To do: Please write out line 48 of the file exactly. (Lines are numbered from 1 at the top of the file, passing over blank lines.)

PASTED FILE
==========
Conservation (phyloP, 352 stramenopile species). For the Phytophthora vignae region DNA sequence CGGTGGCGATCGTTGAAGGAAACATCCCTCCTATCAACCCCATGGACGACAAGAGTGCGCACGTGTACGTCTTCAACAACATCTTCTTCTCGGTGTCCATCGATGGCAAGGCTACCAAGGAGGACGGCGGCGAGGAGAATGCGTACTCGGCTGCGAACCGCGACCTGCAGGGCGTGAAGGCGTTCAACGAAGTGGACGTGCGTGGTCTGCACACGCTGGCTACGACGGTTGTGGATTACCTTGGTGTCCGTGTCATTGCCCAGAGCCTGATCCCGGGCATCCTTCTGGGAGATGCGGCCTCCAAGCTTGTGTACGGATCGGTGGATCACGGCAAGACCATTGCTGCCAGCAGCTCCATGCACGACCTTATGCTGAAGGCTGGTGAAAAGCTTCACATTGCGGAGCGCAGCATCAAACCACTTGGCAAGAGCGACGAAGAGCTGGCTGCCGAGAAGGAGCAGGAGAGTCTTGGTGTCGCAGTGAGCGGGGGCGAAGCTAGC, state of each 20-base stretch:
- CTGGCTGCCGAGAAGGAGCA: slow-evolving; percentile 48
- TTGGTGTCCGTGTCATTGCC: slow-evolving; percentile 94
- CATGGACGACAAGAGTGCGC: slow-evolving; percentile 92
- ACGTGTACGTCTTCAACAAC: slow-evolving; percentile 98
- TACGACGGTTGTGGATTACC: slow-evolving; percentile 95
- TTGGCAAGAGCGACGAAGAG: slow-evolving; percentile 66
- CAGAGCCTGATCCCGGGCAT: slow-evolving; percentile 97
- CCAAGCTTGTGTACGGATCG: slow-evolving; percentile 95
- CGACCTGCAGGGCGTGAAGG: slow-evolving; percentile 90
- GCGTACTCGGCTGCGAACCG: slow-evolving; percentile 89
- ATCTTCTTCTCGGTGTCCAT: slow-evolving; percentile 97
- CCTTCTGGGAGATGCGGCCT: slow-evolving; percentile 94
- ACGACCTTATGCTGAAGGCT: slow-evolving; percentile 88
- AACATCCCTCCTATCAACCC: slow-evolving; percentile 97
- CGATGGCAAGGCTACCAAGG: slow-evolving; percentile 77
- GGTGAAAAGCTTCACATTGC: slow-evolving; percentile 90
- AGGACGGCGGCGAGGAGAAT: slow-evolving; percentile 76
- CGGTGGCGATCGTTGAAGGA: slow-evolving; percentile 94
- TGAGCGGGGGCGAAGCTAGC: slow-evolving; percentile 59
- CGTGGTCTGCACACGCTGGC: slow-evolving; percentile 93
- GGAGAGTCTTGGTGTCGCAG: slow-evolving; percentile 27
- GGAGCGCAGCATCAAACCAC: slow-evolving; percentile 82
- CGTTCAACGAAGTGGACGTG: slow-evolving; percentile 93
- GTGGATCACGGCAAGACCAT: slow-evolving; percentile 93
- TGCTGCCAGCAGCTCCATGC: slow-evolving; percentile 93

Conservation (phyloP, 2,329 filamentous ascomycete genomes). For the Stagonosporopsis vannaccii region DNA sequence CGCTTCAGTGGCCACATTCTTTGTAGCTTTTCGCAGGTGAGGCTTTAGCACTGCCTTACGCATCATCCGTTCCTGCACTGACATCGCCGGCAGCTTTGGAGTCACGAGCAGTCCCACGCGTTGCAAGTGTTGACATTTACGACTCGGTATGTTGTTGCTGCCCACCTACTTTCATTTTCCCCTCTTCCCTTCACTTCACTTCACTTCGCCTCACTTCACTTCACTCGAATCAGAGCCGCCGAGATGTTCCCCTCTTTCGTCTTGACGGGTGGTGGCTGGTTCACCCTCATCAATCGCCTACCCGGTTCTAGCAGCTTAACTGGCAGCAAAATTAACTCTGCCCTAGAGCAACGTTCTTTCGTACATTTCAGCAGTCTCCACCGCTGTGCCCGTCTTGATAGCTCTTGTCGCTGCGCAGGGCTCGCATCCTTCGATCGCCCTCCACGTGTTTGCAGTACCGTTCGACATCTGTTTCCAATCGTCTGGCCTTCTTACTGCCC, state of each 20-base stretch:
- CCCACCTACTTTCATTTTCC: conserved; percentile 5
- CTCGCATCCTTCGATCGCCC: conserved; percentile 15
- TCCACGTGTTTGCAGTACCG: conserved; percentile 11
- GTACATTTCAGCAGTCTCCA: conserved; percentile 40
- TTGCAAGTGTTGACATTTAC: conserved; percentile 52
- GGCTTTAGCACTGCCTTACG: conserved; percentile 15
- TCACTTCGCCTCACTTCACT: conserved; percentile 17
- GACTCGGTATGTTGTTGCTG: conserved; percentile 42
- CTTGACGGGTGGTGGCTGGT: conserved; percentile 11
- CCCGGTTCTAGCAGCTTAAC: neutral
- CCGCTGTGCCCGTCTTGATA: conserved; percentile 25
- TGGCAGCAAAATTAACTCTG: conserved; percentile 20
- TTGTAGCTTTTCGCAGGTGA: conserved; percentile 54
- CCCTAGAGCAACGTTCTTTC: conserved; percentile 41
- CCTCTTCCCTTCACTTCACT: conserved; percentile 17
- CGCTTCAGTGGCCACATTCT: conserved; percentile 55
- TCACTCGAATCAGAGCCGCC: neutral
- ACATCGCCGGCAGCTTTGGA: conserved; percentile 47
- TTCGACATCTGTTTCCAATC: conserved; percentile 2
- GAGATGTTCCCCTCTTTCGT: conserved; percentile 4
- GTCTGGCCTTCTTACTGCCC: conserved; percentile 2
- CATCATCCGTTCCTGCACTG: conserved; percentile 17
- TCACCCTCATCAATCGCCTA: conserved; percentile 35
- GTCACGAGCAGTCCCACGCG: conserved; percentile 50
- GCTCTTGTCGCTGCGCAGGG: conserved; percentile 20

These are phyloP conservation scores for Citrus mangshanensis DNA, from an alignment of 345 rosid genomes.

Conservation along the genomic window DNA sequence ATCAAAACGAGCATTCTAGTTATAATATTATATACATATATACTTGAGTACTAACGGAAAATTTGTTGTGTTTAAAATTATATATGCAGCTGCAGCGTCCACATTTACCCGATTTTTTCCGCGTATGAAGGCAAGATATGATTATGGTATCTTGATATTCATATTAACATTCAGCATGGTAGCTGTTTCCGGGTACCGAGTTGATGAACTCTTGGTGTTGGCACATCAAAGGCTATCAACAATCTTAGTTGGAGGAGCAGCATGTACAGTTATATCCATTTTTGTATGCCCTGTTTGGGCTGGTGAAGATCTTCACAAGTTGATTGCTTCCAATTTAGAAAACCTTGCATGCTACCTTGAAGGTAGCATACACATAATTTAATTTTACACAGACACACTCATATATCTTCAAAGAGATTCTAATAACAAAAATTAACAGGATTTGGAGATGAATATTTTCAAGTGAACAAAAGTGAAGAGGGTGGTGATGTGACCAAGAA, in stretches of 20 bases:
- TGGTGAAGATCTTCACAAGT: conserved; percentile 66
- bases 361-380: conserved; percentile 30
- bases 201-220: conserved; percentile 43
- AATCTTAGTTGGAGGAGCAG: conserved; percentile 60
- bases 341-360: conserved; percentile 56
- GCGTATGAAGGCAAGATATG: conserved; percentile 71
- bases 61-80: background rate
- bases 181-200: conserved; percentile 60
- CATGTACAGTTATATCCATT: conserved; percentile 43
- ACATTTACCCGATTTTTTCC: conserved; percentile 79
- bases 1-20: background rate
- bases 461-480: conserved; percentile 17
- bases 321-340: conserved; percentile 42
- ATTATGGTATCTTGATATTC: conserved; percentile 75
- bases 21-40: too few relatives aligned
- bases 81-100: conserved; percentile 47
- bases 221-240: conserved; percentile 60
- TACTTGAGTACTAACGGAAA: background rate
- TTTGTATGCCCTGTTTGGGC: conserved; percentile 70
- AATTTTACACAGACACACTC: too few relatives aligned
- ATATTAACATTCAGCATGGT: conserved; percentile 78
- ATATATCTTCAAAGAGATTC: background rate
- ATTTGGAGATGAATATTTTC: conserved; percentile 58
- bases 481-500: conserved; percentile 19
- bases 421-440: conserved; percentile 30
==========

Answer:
- GTCTGGCCTTCTTACTGCCC: conserved; percentile 2